Østerlars Church

Østerlars Church is on Bornholm, an island I have already discussed in a previous post on Hammerhus Castle which you can read here. Østerlars is truly remarkable. It is only one of four round churches on Bornholm, but it’s the biggest and the oldest.

Østerlars was constructed c. 1150 and is dedicated to Saint Lawrence. The name comes from a contraction of Laurentii Kirke which became Larsker and eventually Østerlars (øster meaning east) to distinguish it from another nearby church dedicated to St Nicholas.

As you can see Østerlars is round, apart from the little belfry built off to the side (which holds two bells dating from the 1640s and the 1680). As to why it was built round? There are a number of opinions, but no one knows for certain. It is possible that Østerlars and the other round churches on Bornholm were either inspired by or built by the Knights Templar. The Templars certainly built round churches (you can see two below from London and Cambridge), they were modelled on the Holy Sepulchre in Jerusalem. There is also a connection between Eskil the Archbishop of Lund and Bernard of Clairvaux who played a role in the foundation of the Knights Templar, so it isn’t impossible.

Templar Church London
Round Church Cambridge

Another, possibly more likely, answer is that the churches were built as fortifications, and the round shape was part of making the church more impenetrable. Østerlars was certainly built with many features that made it work as a fortification, originally the church wouldn’t have had a roof, and would have had a lower outer wall so it was possible to move around the outer passage that is now under the roof.

The walls are more than 2 m thick and the church sits on a site that commands a view of the country side.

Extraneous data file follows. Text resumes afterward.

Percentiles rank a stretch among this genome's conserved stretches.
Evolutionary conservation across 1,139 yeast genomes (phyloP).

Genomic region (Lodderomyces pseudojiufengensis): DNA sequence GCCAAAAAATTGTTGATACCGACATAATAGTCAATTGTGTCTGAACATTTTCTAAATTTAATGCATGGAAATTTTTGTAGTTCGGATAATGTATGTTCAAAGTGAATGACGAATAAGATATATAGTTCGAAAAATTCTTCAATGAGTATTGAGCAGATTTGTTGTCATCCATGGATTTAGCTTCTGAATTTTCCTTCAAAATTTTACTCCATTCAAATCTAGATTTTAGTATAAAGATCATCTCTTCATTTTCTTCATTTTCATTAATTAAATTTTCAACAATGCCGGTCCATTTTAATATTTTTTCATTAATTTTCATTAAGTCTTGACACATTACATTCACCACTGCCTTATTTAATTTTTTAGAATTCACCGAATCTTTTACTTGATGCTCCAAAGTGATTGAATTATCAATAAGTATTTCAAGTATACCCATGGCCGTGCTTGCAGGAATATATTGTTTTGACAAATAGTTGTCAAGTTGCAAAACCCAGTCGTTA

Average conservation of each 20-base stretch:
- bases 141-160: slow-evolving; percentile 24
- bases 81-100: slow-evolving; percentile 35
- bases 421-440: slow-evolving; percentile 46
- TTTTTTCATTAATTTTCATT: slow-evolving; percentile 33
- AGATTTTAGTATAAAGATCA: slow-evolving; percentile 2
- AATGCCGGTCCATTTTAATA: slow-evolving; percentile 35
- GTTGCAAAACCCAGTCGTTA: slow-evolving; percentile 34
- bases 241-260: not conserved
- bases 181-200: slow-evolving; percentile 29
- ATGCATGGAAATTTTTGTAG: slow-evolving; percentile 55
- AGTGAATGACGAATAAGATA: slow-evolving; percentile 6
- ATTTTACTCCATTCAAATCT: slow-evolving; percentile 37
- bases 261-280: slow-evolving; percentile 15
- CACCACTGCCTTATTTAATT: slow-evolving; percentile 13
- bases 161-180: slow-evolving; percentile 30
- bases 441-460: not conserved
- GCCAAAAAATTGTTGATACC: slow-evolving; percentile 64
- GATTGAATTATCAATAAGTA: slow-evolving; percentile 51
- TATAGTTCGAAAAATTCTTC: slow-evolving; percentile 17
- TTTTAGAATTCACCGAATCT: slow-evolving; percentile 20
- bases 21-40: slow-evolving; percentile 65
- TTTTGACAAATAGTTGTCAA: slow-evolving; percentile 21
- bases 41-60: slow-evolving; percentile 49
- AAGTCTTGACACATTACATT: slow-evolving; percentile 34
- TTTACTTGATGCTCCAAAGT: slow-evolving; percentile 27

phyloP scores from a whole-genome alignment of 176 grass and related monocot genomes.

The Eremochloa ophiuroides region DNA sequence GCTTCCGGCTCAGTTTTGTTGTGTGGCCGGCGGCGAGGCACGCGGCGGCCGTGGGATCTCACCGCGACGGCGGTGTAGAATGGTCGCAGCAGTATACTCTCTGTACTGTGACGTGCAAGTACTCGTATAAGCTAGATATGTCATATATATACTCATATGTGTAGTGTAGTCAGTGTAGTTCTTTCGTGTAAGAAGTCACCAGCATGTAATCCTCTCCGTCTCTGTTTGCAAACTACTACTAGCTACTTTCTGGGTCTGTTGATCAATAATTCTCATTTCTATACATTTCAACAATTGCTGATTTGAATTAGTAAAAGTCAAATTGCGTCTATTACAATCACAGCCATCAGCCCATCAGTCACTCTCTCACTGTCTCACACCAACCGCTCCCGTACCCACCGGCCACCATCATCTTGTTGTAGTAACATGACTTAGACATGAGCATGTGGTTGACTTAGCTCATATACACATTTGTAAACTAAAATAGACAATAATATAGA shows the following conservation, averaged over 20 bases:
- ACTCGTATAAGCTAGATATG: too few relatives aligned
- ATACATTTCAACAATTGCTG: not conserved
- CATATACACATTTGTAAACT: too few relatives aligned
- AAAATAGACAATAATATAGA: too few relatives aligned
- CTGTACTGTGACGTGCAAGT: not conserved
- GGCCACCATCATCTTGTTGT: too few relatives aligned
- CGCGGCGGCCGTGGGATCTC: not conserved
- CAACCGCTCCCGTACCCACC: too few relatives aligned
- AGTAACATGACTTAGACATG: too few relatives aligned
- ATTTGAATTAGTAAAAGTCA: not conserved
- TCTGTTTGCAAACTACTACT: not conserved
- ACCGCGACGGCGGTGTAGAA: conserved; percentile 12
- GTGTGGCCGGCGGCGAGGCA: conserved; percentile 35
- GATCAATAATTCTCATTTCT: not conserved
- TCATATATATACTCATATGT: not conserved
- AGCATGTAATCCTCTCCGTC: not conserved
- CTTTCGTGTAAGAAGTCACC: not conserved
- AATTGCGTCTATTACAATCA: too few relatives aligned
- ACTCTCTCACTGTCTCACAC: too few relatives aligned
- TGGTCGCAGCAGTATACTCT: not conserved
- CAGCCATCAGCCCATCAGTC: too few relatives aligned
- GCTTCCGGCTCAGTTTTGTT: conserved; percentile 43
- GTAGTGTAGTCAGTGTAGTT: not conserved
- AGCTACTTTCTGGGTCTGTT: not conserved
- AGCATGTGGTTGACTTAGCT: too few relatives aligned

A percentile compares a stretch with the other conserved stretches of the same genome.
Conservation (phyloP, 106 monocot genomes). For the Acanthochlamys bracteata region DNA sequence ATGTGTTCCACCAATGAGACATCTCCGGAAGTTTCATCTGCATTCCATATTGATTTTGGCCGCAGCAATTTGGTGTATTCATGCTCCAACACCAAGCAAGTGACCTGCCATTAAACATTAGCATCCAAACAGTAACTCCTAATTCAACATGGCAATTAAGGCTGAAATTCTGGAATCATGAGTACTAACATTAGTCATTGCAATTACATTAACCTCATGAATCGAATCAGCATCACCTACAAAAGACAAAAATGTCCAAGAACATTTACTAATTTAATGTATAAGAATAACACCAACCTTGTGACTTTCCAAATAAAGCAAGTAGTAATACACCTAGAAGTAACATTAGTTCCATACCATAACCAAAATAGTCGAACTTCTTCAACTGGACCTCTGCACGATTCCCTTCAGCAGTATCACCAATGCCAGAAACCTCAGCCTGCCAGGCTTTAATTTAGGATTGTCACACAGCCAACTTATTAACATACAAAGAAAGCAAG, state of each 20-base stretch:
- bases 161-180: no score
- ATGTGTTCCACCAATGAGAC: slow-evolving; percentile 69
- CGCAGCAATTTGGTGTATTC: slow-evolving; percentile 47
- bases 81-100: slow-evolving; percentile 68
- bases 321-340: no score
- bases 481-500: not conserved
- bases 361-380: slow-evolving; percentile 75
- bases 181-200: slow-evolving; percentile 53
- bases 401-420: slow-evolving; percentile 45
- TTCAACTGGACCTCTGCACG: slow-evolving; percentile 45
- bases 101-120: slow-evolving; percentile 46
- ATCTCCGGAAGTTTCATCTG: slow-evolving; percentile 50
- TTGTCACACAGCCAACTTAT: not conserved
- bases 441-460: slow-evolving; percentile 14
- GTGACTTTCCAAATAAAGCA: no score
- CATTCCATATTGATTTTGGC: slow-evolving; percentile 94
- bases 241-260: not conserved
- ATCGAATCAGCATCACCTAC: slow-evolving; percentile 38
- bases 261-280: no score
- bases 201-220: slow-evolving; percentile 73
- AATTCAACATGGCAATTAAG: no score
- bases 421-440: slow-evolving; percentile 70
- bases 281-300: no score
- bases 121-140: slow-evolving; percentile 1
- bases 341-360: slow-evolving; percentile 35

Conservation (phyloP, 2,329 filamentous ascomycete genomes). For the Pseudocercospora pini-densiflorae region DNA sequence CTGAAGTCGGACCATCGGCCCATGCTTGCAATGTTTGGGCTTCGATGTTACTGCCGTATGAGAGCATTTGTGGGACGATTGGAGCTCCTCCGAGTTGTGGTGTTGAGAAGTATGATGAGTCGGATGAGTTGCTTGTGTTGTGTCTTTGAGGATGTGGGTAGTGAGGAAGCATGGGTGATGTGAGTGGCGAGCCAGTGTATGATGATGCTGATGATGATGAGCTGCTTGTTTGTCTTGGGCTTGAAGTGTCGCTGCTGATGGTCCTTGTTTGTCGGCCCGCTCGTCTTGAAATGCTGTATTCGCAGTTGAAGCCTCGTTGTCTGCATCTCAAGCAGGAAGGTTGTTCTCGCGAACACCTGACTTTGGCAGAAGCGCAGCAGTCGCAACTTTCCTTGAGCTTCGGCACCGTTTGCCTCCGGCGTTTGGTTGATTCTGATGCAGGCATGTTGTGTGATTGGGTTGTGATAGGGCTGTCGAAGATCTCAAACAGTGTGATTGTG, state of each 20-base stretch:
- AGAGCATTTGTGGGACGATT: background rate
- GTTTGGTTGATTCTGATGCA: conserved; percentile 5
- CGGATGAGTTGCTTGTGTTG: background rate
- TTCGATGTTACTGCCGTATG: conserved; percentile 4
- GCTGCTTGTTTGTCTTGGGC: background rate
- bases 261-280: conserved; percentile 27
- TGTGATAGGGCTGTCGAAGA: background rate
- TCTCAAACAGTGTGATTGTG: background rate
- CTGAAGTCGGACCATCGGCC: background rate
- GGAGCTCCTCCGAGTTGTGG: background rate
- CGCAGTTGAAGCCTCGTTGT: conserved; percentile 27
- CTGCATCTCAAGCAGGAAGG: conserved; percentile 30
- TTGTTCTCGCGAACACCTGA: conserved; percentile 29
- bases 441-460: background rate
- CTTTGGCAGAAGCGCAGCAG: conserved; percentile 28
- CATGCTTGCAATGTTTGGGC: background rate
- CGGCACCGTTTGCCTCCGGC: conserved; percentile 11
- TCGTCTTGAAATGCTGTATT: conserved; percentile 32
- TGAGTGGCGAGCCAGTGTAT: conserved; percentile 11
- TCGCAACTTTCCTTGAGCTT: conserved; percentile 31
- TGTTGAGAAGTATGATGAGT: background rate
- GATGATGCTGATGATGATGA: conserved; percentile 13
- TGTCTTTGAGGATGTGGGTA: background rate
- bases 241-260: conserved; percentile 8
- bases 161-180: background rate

There are also holes for a large bar on either-side of the main door, which argues that the church was probably built to ward off attack. If Østerlars was a fortification, it was probably never attacked as there’s no archaeological evidence of any battles on the site. It was most likely intended to be a place of protection and retreat for the congregation as well as a place of worship. Bornholm is in an important spot on the trade routes in the Baltic and was subject to attack by pirates as well as being a place of contention between several countries. The other possible theory is that Østerlars was built partly as an observatory. It’s also not impossible that Østerlars is circular for a combination of all three reasons.

Regardless of why Østerlars is round, it is beautiful. The conical roof isn’t original, the current version dates to 1744 and every single tile is wooden, but there are drawings from the late 17th century that show a very similar roof. The shingles on the roof are made from split Bornholm oak, they are regularly tarred to keep the weather out and are remarkably durable. These days modern equipment is used when the tiles need to be re-tarred, but in the past a chair was hung from the roof to administer the tar. You can see both the interior of the roof and the chair in the photos below.